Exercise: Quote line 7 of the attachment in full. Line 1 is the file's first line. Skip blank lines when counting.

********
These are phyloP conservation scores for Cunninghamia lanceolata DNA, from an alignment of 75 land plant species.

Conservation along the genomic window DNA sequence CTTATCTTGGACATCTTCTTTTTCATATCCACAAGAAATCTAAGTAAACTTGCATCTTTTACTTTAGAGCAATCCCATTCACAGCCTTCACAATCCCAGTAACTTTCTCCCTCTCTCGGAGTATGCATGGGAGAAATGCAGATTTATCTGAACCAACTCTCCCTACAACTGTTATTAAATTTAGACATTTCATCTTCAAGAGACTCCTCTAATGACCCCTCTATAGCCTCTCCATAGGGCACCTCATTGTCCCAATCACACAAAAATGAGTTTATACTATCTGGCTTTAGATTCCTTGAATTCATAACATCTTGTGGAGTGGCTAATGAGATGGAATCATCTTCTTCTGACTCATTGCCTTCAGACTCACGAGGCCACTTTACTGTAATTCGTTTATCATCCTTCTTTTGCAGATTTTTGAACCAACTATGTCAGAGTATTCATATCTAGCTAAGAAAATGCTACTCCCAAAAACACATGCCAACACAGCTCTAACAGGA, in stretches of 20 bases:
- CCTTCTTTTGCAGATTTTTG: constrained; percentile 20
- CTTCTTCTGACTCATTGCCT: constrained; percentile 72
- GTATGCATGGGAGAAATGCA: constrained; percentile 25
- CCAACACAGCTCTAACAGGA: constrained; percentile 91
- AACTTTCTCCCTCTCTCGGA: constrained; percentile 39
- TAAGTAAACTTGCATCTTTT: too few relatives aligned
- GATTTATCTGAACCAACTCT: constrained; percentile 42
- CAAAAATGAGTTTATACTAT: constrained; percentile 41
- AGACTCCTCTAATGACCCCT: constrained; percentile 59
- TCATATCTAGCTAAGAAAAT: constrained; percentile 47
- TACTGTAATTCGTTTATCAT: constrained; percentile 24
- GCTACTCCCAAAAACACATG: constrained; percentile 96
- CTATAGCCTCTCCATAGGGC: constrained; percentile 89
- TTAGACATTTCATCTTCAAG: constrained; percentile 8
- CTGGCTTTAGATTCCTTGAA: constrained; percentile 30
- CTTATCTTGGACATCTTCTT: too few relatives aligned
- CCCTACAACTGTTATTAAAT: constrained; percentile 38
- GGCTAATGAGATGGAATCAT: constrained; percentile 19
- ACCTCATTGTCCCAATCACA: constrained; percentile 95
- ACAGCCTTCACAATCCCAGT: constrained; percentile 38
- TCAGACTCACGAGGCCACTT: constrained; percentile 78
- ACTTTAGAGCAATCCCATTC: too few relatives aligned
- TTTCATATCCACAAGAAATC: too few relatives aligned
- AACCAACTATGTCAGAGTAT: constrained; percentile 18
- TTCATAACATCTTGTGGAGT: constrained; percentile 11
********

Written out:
- AACTTTCTCCCTCTCTCGGA: constrained; percentile 39